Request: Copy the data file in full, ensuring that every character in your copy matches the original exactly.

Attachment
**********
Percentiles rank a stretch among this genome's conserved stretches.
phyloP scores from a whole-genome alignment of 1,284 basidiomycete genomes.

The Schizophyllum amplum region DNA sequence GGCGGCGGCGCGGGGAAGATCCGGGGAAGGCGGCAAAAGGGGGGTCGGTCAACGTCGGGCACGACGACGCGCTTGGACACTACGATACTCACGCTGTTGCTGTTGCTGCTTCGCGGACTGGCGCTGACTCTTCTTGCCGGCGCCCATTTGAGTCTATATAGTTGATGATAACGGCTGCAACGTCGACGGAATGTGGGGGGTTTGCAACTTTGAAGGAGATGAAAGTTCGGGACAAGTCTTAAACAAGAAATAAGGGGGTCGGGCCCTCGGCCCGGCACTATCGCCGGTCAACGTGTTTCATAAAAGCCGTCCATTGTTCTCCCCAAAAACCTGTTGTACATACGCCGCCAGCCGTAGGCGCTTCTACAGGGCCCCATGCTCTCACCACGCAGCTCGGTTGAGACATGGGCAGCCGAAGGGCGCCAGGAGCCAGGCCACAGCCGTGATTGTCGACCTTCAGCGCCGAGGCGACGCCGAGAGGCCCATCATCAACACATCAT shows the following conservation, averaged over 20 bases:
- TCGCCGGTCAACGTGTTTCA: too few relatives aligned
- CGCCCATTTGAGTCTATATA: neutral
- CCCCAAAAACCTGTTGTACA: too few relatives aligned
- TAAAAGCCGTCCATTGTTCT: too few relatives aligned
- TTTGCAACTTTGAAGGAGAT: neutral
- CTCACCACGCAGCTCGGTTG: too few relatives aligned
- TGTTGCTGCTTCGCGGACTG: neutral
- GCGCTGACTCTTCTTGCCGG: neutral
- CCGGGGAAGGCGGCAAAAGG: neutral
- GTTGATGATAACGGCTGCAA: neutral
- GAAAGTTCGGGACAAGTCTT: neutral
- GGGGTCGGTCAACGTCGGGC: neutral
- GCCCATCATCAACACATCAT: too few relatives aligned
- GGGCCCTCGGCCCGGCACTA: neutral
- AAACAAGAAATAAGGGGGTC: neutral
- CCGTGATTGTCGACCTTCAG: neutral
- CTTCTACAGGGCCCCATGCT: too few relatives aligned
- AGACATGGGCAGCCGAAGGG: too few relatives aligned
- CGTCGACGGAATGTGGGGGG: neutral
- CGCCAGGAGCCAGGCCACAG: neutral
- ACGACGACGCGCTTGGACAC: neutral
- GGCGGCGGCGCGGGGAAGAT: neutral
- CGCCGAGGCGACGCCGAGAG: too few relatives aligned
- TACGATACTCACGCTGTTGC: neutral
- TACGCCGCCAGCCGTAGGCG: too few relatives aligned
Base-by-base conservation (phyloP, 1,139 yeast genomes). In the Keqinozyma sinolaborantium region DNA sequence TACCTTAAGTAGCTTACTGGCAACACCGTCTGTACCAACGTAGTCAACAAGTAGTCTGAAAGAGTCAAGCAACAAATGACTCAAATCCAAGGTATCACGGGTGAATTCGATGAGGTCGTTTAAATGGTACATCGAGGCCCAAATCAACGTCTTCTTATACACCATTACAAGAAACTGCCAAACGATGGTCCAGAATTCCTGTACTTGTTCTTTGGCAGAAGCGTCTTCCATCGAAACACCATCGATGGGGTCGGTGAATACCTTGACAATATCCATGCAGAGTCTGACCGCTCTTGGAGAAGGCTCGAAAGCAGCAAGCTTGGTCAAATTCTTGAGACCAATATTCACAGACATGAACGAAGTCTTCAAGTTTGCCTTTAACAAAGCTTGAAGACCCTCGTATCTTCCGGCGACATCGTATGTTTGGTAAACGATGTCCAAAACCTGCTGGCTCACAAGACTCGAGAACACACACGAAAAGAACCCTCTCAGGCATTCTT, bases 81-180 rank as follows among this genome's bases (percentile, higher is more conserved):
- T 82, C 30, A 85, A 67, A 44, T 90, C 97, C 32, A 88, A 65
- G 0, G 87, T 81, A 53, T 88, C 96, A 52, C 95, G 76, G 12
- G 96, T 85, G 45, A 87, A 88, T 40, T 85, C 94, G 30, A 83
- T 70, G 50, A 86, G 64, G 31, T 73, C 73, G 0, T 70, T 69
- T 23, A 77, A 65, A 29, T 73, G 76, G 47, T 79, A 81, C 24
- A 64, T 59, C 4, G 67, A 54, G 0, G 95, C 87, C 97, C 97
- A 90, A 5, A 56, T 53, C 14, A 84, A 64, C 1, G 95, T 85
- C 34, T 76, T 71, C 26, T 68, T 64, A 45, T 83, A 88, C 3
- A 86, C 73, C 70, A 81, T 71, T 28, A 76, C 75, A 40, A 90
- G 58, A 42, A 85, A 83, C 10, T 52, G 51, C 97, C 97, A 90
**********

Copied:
Percentiles rank a stretch among this genome's conserved stretches.
phyloP scores from a whole-genome alignment of 1,284 basidiomycete genomes.

The Schizophyllum amplum region DNA sequence GGCGGCGGCGCGGGGAAGATCCGGGGAAGGCGGCAAAAGGGGGGTCGGTCAACGTCGGGCACGACGACGCGCTTGGACACTACGATACTCACGCTGTTGCTGTTGCTGCTTCGCGGACTGGCGCTGACTCTTCTTGCCGGCGCCCATTTGAGTCTATATAGTTGATGATAACGGCTGCAACGTCGACGGAATGTGGGGGGTTTGCAACTTTGAAGGAGATGAAAGTTCGGGACAAGTCTTAAACAAGAAATAAGGGGGTCGGGCCCTCGGCCCGGCACTATCGCCGGTCAACGTGTTTCATAAAAGCCGTCCATTGTTCTCCCCAAAAACCTGTTGTACATACGCCGCCAGCCGTAGGCGCTTCTACAGGGCCCCATGCTCTCACCACGCAGCTCGGTTGAGACATGGGCAGCCGAAGGGCGCCAGGAGCCAGGCCACAGCCGTGATTGTCGACCTTCAGCGCCGAGGCGACGCCGAGAGGCCCATCATCAACACATCAT shows the following conservation, averaged over 20 bases:
- TCGCCGGTCAACGTGTTTCA: too few relatives aligned
- CGCCCATTTGAGTCTATATA: neutral
- CCCCAAAAACCTGTTGTACA: too few relatives aligned
- TAAAAGCCGTCCATTGTTCT: too few relatives aligned
- TTTGCAACTTTGAAGGAGAT: neutral
- CTCACCACGCAGCTCGGTTG: too few relatives aligned
- TGTTGCTGCTTCGCGGACTG: neutral
- GCGCTGACTCTTCTTGCCGG: neutral
- CCGGGGAAGGCGGCAAAAGG: neutral
- GTTGATGATAACGGCTGCAA: neutral
- GAAAGTTCGGGACAAGTCTT: neutral
- GGGGTCGGTCAACGTCGGGC: neutral
- GCCCATCATCAACACATCAT: too few relatives aligned
- GGGCCCTCGGCCCGGCACTA: neutral
- AAACAAGAAATAAGGGGGTC: neutral
- CCGTGATTGTCGACCTTCAG: neutral
- CTTCTACAGGGCCCCATGCT: too few relatives aligned
- AGACATGGGCAGCCGAAGGG: too few relatives aligned
- CGTCGACGGAATGTGGGGGG: neutral
- CGCCAGGAGCCAGGCCACAG: neutral
- ACGACGACGCGCTTGGACAC: neutral
- GGCGGCGGCGCGGGGAAGAT: neutral
- CGCCGAGGCGACGCCGAGAG: too few relatives aligned
- TACGATACTCACGCTGTTGC: neutral
- TACGCCGCCAGCCGTAGGCG: too few relatives aligned
Base-by-base conservation (phyloP, 1,139 yeast genomes). In the Keqinozyma sinolaborantium region DNA sequence TACCTTAAGTAGCTTACTGGCAACACCGTCTGTACCAACGTAGTCAACAAGTAGTCTGAAAGAGTCAAGCAACAAATGACTCAAATCCAAGGTATCACGGGTGAATTCGATGAGGTCGTTTAAATGGTACATCGAGGCCCAAATCAACGTCTTCTTATACACCATTACAAGAAACTGCCAAACGATGGTCCAGAATTCCTGTACTTGTTCTTTGGCAGAAGCGTCTTCCATCGAAACACCATCGATGGGGTCGGTGAATACCTTGACAATATCCATGCAGAGTCTGACCGCTCTTGGAGAAGGCTCGAAAGCAGCAAGCTTGGTCAAATTCTTGAGACCAATATTCACAGACATGAACGAAGTCTTCAAGTTTGCCTTTAACAAAGCTTGAAGACCCTCGTATCTTCCGGCGACATCGTATGTTTGGTAAACGATGTCCAAAACCTGCTGGCTCACAAGACTCGAGAACACACACGAAAAGAACCCTCTCAGGCATTCTT, bases 81-180 rank as follows among this genome's bases (percentile, higher is more conserved):
- T 82, C 30, A 85, A 67, A 44, T 90, C 97, C 32, A 88, A 65
- G 0, G 87, T 81, A 53, T 88, C 96, A 52, C 95, G 76, G 12
- G 96, T 85, G 45, A 87, A 88, T 40, T 85, C 94, G 30, A 83
- T 70, G 50, A 86, G 64, G 31, T 73, C 73, G 0, T 70, T 69
- T 23, A 77, A 65, A 29, T 73, G 76, G 47, T 79, A 81, C 24
- A 64, T 59, C 4, G 67, A 54, G 0, G 95, C 87, C 97, C 97
- A 90, A 5, A 56, T 53, C 14, A 84, A 64, C 1, G 95, T 85
- C 34, T 76, T 71, C 26, T 68, T 64, A 45, T 83, A 88, C 3
- A 86, C 73, C 70, A 81, T 71, T 28, A 76, C 75, A 40, A 90
- G 58, A 42, A 85, A 83, C 10, T 52, G 51, C 97, C 97, A 90